CMP Corp. President Brad Croy likes it hot.
High 90s or triple-digit temperatures, like those Oklahoma City had last week, are good for business. His company makes compressor parts for commercial air conditioning and refrigeration, and ships them to thousands of clients worldwide — from compressor remanufacturers and service technicians to repair shops and others in 95 countries.
Ninety-eight CMP employees, including 70 machinists, work two shifts weekdays to craft some 2,500 different parts — from screws to crank shafts — that go into compressors the size of car engines.
“By making our own parts, we can meet our customers' needs immediately and control our quality and supply chain,” Croy said. “If we're out of a part, we can get it back in stock within hours if necessary,” he said, “whereas, if you buy from China, it could be months before you get a part.”
The company's two U.S. competitors don't manufacture parts; they only buy and sell them, Croy said.
His company, which his dad started more than 47 years ago, has annual sales of roughly $16 million, he said.
From the company's 160,000-square-foot plant at 4101 SE 85, Croy, 34, sat down with The Oklahoman to talk about his professional and personal life.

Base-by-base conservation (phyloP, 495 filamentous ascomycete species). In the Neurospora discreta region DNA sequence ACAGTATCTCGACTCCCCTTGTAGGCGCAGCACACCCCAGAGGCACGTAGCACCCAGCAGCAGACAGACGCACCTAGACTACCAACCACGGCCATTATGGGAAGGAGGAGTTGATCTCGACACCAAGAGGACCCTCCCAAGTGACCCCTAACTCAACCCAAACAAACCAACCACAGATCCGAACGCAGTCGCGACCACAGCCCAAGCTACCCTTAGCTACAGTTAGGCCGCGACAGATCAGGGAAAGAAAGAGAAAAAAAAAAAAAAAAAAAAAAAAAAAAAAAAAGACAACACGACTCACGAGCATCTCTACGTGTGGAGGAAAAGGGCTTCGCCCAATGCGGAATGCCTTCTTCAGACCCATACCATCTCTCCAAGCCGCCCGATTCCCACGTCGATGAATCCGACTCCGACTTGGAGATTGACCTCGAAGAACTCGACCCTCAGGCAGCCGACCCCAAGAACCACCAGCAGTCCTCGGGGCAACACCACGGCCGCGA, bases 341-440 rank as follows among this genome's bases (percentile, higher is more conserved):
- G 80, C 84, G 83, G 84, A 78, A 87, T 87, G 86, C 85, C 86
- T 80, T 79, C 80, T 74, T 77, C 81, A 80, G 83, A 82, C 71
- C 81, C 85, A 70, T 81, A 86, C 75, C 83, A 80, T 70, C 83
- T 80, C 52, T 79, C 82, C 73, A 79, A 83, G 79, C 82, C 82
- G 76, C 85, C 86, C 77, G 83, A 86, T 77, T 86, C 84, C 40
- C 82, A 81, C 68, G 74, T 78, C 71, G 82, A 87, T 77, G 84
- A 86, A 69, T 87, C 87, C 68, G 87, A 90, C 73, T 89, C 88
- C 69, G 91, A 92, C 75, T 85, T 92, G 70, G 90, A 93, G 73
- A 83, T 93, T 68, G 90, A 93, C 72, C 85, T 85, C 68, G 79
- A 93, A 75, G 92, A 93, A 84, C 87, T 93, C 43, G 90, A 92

This is an edited transcript:
Q. So your father, Jon Croy, started this company?
A. That's right. He worked as a service technician for another company, and then he and a co-worker recognized the need for parts and started CMP in 1966. Years later, he earned his associate degree from OSU Tech. He retired three years ago, but still comes to work every Tuesday morning. He'll get on the phones and call a handful of longtime customers with whom he stays in touch, and make slice-and-bake cookies to hand out to employees.
Q. Did you work here growing up?
A. Summers. I'd mow the grass, work in the warehouse or sort parts. But during the school years, I spent my free time playing video games or playing outside in our neighborhood in Del City, which was full of kids.
My mom was a stay-at-home mother to me and my brother Darren, who's two and half years younger. Today, he oversees operations for us at CMP.
Q. Where did you meet your wife?
A. At Lights on Stillwater, soon after I started my freshman year at OSU. It was sort of like a trade show and used to be held on the football field.
Local vendors handed out coupons and other free stuff to students. Acacia is from Del City also, so I knew of her, but we weren't in the same class. She's a year older.